(100b) Water Recovery and Reuse in Soluble Coffee Production Using a Dynamic Membrane Process | AIChE

(100b) Water Recovery and Reuse in Soluble Coffee Production Using a Dynamic Membrane Process


Slater, C. S. - Presenter, Rowan University
Savelski, M. J., Rowan University
Wisniewski, C., Rowan University
Through a grant from the U. S. Environmental Protection Agency, Pollution Prevention program, we have partnered with Nestlé USA to explore the use of novel membrane technology to improve the manufacturing efficiency of soluble coffee manufacturing operations. Our case study at their Freehold, NJ factory, evaluates water recovery methods for a spray dried and freeze dried coffee manufacturing plant. The particular focus of this paper is on a dynamic / shear-enhanced vibratory field membrane method to recover water for plant operations, thus reducing operating costs and environmental footprint. This research helps address a major issue in the food manufacturing sector – the efficient use of water and waste reduction.

The production of spray dried and freeze dried coffee involves many highly complex processes that rely on large amounts of water. These operations include process water for cooling, water to be heated to produce steam, water for process equipment operations, water for intermediate production steps, and water for cleaning and sterilization. When utility generation is included, such as operation of cooling towers, water consumption can be significant.

Many of the problems associated with effective recovery, involve the separation of dissolved, colloidal, and particulate matter, to obtain water of suitable quality for reuse. Suspended and colloidal matter is one of the biggest causes of fouling and performance degradation in operating these water recovery systems. This causes additional expense, and in many cases industry abandons this approach, since it will not produce sufficient quantity and quality of water for extended periods of time. One potential solution that is described in this paper, is a vibratory-field membrane process for food/biomass waste processing.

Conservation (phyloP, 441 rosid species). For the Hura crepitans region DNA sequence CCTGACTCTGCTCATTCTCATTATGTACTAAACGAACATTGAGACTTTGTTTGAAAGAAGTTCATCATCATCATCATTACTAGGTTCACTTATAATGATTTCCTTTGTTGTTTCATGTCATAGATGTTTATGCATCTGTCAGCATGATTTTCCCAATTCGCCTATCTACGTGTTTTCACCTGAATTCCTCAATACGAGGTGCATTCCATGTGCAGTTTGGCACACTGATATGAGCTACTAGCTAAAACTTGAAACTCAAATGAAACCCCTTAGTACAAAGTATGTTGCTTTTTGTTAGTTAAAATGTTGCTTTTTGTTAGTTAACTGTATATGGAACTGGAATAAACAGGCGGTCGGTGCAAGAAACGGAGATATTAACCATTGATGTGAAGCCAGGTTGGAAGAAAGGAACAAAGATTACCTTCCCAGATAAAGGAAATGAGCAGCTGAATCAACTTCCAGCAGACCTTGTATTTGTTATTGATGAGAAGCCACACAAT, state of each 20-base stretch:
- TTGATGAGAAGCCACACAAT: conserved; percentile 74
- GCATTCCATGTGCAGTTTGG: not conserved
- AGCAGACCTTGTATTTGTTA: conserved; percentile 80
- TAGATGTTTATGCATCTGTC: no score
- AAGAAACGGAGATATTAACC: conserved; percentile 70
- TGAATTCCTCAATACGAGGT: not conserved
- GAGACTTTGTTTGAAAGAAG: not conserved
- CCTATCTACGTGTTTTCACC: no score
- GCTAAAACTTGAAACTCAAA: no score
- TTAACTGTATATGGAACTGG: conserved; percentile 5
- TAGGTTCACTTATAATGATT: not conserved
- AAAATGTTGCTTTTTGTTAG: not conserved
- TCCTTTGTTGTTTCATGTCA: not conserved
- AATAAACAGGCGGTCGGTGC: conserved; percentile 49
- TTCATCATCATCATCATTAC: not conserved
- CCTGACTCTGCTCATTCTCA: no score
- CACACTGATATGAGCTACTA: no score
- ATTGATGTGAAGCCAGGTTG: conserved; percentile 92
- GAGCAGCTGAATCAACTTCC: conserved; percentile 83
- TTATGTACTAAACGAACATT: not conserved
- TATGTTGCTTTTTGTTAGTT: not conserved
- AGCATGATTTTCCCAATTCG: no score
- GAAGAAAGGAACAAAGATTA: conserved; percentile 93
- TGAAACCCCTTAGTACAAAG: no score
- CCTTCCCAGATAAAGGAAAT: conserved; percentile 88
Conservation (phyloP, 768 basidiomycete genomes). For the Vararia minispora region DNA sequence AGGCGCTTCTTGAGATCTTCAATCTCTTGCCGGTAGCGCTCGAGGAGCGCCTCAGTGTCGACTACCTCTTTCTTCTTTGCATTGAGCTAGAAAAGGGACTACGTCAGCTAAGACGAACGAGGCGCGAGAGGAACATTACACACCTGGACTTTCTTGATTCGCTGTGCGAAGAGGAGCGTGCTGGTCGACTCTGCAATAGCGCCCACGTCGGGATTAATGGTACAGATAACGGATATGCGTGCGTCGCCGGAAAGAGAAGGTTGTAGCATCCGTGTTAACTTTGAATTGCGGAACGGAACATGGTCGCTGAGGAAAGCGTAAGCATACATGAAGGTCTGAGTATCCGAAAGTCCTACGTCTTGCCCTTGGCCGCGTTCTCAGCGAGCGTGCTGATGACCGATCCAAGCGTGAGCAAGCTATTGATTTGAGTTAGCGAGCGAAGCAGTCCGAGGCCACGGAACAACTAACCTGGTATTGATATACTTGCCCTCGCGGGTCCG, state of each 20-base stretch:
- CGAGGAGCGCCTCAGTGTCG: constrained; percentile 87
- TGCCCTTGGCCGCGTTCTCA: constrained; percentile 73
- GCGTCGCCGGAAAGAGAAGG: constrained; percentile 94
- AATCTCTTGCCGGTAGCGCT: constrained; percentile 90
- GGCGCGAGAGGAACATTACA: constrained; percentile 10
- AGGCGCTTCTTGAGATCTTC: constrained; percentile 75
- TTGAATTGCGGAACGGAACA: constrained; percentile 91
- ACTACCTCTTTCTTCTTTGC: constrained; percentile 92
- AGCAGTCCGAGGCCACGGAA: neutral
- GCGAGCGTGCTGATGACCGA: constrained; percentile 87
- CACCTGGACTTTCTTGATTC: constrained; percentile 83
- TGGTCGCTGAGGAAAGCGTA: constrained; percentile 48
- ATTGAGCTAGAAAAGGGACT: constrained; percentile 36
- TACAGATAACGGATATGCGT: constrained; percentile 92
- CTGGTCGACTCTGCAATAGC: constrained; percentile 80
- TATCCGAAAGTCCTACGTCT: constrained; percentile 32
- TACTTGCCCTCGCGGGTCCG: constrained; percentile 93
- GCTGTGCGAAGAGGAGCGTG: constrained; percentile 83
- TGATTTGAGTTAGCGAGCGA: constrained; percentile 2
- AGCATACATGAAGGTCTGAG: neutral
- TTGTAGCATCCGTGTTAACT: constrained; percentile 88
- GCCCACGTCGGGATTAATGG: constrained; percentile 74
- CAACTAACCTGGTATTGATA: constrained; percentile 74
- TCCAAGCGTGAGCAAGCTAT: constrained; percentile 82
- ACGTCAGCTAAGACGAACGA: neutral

Our study describes the benefits and limitations of this technology, and how laboratory investigations help guide industrial use and scale-up considerations. Various membrane types were evaluated to help inform decision makers based on the reuse goals. The study evaluated the overall savings and reduction in life cycle emissions for the recovery of water from a waste stream, for use in cooling tower operation. The assessment included savings, both economically and environmentally, in the reduction in fresh water intake, waste pretreatment, and final disposal. These are compared to the increased cost and operational factors of a new recovery system. The case study found that the greatest cost and environmental impact reductions were associated with the reduction in wastewater discharge. Long-term economics were more highly influenced based on equipment size. This case study is applicable to the food and beverage manufacturing sector.